Disaggregate, disaggregate!

Last June at a History of Social Science workshop , David Engerman presented a paper on the Harvard’s Refugee Interview Project (1950-1954). He told the subtle story of a project which was set up by some sociologist and anthropologists with no specific soviet studies background, which was funded by Air Force officials whose academic background entrusted them with intellectual agenda different from the broader -and changing- concerns of their army. He did not only document the tensions between academic freedom and war needs for intelligence, but he also touched upon the consequences of very concrete hurdles (difficulty to interview Russian refugees in Germany because of clearance issues) and details the unintended offsprings of this failed project (the training of a set of graduate students who later became true sovietologists).

Unsurprisingly, subsequent discussions developed along the lines discussed in the 2010 ISIS issue on Cold War scholarship, to which Engerman is a contributor (see Will Thomas’s review of the issue). The audience was divided between those fed up with the “everything cold war” interpretation of postwar science and those who feared that the kind of detailed case study analysis performed by Engerman would make impossible any generalization regarding the influence of the Cold War context.

For Engerman’s case study is indeed embedded in a wider vision. During his talk, he repeated on several occasions one central idea: “disaggregate, you have to disaggregate.” (funding, in the present case). A line of thought he elaborates in his ISIS piece :

Social science in the Cold War, in this formulation, equals Cold War social science. Yet an increasing number of historians are challenging that blithe equation by examining social scientists’ complex relationship to the means of scholarly production; this essay will examine at least three trends in this new scholarship. First, some scholars are broadening their historical perspective by showing how social scientists in the Cold War expanded upon the ideas of their scholarly predecessors. Second, scholars are detailing the dramatic institutional changes of World War II to show how social scientists’ service in the “Good War” shaped structures and assumptions of postwar intellectual life. And finally, more historians are following sponsors’ money not just into scholars’ bank accounts (or summer homes) but into their publications. All three approaches give more agency to social scientists, depicting them as scholars responding to older ideas while working in a new institutional environment and navigating complex relationships with their patrons.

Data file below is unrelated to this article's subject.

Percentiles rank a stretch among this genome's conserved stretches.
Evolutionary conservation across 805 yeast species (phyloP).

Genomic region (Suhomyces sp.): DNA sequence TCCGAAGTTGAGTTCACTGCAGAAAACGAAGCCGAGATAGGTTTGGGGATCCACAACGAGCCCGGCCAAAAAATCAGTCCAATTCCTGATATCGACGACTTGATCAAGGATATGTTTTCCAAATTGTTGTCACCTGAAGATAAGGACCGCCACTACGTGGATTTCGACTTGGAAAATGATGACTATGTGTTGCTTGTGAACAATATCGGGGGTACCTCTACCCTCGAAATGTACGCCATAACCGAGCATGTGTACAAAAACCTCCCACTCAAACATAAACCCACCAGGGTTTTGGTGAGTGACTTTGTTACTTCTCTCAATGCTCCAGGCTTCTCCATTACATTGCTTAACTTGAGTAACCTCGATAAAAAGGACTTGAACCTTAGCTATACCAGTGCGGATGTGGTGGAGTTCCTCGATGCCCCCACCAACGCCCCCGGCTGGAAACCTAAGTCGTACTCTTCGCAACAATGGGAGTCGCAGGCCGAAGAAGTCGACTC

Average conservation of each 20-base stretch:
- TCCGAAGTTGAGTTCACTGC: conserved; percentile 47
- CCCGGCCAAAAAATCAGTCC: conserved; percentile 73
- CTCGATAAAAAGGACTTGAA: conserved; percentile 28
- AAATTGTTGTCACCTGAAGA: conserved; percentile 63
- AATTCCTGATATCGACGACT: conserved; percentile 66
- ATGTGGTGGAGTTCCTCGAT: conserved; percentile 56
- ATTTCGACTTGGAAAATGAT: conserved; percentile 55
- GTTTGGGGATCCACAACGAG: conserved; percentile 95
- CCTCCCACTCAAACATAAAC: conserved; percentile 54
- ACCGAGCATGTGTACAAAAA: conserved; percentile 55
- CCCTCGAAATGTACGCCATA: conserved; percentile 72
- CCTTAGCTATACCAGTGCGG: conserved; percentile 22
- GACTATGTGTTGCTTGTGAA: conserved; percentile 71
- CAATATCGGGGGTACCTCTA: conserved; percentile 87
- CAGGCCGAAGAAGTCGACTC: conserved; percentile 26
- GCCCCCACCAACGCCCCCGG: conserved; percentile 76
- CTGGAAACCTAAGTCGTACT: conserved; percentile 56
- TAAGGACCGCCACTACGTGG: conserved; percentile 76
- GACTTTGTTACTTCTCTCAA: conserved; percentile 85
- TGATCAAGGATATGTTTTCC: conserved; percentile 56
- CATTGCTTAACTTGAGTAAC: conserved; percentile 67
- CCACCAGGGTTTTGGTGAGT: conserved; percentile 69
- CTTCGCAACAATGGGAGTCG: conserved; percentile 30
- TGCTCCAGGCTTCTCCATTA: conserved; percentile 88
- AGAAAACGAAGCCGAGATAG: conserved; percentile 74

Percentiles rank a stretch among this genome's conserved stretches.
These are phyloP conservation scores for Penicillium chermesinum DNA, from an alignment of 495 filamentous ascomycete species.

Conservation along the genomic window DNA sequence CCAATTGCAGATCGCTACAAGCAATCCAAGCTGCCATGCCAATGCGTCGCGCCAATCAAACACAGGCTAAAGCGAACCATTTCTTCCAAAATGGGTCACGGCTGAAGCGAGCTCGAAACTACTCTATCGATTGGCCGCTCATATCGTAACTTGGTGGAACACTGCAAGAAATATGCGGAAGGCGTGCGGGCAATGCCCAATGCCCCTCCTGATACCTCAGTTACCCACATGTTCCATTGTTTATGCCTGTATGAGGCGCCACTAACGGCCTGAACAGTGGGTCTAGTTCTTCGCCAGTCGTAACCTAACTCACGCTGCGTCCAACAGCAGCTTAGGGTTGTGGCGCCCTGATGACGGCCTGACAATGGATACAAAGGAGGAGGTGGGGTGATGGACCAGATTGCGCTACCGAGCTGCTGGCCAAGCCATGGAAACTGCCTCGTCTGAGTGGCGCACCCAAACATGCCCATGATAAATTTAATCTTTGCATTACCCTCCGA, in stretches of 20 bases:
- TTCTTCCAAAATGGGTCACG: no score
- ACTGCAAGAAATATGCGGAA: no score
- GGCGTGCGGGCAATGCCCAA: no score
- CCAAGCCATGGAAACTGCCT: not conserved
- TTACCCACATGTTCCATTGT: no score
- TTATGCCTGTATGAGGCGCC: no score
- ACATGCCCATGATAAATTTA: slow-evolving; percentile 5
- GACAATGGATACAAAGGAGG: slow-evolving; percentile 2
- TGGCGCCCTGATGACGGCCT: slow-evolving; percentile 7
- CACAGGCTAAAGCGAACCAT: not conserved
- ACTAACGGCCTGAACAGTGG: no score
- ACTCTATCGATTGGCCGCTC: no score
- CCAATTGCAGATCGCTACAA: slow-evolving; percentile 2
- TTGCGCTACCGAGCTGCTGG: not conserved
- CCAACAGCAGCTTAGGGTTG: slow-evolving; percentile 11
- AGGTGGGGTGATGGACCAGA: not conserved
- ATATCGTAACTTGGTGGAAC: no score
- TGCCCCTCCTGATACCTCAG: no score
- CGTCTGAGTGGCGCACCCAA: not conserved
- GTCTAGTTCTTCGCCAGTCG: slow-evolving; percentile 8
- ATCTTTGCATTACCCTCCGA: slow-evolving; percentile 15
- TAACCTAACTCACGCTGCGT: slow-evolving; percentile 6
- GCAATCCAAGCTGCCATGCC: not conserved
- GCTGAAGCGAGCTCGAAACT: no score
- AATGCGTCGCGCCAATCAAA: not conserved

This idea struck a chord with me. First, because of my growing discomfort toward the literature on economics and neoliberalism in the postwar era, in which it is often assumed too easily that such and such research had ideological underpinnings on the sole basis that it was funded by a conservative patron or that its author was a member of a neoliberal organization, such as the Mont Pelerin Society. More fundamentally, the more one dives into the structure of the patrons of postwar economics (from foundations to military agencies to public bodies, NSF etc.), the less it seems that generalizations can be derived from funding patters. For instance, the statement that “economic project X was founded by Ford Foundation” conveys little information in the end. Depending whether the money was granted by Ford Area III or Ford Area V, by MIT economist and CIA alumni Richard Bissell in 1951, by Chicago political scientist Bernard Berelson in 1953, or by Yale labor economist Lloyd Reynolds in 1955, the underlying agenda had to do with Cold War intelligence, the construction of a broad interdisciplinary social science, or the advancement of theoretical economic programs.